Pregnant in a pandemic

During the Covid-19 pandemic pregnant women were categorised as an at-risk group, and Dr Emma Anderson wanted to explore what effect this had on women in Bristol. In the PIP (pregnant in a pandemic) study she and her colleagues remotely interviewed 31 women in and around Bristol, aged between 24 and 48, who represented all levels of the Index of Multiple Deprivation. 

The rules at the time of the interviews encouraged everyone to stay at home as much as possible and only to leave the house for shopping, medical reasons, and travelling to work if necessary. Anderson explored women’s experiences through the lens of the COM-B model of behaviour change. The women were all social distancing to the best of their ability; some were completely shielding and going beyond the recommendations. In terms of capability, women said they had a good knowledge of the guidance and were accessing credible sources of information; however, they felt there was a lack of clarity over what it meant to be in a vulnerable group.    

The participants also spoke of being highly motivated to observe social distancing rules, thinking of their own and their babies’ safety. Some said that if lockdown was eased they would still observe social distancing. Anderson said fear was a major driver of the women’s motivation – many felt more vulnerable to catching Covid.  

In terms of opportunity, the women felt they had lots of social support but also found the loss of social contact difficult (particularly if they were living alone). Many spoke of concerns about keeping themselves safe, particularly with work; some said they were considering taking early maternity leave or sick leave so they would not have to go into work; shopping was also a source of anxiety for some women. 

As a result of this work Anderson and her colleagues, along with help from two midwives, two participants and a graphic designer, designed an infographic which covered some of the key concerns and questions raised during the course of the study. This was sent out to local NHS Trusts, with midwives receiving a more detailed report about the findings.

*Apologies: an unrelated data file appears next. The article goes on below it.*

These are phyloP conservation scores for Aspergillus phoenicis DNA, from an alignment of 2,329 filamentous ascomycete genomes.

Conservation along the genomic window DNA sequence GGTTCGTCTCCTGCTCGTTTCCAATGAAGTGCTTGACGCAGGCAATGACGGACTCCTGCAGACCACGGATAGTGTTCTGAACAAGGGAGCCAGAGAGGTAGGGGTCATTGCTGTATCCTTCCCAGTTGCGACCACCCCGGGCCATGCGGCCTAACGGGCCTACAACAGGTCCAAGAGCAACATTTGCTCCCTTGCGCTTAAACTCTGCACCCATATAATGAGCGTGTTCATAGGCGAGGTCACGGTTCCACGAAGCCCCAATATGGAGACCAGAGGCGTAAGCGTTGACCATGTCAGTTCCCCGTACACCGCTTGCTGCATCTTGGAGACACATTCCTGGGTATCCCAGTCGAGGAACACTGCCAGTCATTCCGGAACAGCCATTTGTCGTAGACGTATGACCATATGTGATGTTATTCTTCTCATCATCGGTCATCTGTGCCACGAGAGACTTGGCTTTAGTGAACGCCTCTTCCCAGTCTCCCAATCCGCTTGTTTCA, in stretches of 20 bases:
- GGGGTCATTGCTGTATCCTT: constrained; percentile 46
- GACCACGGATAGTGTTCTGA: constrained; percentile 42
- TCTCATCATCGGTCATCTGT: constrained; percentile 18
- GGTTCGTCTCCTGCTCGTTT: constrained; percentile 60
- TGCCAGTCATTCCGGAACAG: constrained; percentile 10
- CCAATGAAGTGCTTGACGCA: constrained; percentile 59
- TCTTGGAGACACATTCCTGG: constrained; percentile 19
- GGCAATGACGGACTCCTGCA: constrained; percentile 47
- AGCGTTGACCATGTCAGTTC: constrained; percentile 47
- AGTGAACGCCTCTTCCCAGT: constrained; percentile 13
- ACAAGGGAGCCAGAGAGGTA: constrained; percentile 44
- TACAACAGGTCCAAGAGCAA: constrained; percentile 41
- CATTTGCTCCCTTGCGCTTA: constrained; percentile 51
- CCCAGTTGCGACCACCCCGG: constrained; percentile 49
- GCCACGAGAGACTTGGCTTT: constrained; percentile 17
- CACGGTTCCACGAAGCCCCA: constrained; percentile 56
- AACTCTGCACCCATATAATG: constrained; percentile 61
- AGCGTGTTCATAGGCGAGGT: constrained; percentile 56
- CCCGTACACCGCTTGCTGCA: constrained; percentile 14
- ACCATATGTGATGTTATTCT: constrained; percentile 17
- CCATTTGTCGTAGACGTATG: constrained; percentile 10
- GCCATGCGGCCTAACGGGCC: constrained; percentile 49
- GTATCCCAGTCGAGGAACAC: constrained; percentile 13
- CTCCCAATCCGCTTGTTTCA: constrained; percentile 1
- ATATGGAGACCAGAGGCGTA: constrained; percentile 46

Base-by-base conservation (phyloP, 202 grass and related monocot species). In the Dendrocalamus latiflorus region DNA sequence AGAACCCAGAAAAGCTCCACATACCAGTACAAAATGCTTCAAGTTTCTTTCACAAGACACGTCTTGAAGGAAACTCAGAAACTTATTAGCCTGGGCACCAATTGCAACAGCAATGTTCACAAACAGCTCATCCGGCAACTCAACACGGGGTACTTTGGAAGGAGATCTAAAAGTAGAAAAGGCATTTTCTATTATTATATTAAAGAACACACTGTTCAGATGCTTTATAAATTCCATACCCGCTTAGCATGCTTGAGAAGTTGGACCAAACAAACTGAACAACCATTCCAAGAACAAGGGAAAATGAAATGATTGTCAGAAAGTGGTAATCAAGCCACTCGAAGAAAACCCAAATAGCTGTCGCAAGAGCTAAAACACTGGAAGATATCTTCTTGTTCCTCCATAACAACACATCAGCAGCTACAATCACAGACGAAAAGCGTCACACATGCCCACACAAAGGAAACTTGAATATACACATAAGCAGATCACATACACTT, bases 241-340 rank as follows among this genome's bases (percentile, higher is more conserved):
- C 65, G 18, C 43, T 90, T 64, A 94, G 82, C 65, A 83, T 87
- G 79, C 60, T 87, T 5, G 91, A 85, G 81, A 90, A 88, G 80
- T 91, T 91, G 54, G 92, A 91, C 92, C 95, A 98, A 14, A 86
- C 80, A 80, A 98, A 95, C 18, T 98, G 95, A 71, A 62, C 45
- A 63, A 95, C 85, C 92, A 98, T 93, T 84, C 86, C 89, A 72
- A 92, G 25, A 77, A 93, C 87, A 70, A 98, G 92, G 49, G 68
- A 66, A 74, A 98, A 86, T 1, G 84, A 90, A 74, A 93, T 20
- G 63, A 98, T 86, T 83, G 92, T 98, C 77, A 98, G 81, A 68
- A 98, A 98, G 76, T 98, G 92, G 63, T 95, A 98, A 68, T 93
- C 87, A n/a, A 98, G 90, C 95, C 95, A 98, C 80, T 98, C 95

Digging deeper with metaphors

During the conference two separate researchers spoke of their use of metaphors to dig into experiences of health conditions, and the understanding of health-related concepts. Dr Jasmine Hearn worked along with linguist Dr Stella Bullo (both Manchester Metropolitan University) to explore the visual representations and metaphors used by women to describe their endometriosis pain. This condition causes tissue usually found in the womb lining to grow elsewhere in the body and affects around one in ten women. It causes pain which may be associated with the menstrual cycle, and is very often misdiagnosed – Hearn said people wait an average of 7.5 years before receiving a diagnosis. 

Hearn ran focus groups with six women with the condition and gave them various materials to create a visual representation of their endometriosis pain, and also spoke to them about those creations. She is carrying out analysis on the words of the women and said they created artifacts which made their pain visible. Some included soft materials which had been sliced, and many represented a feeling of constriction with wire or Sellotape wrapped around softer materials. 

Hearn said this was a novel, and potentially therapeutic, way of understanding and even changing illness representations. ‘There's value in recognising the unique and individual nature of pain and making the abstract more concrete for people.’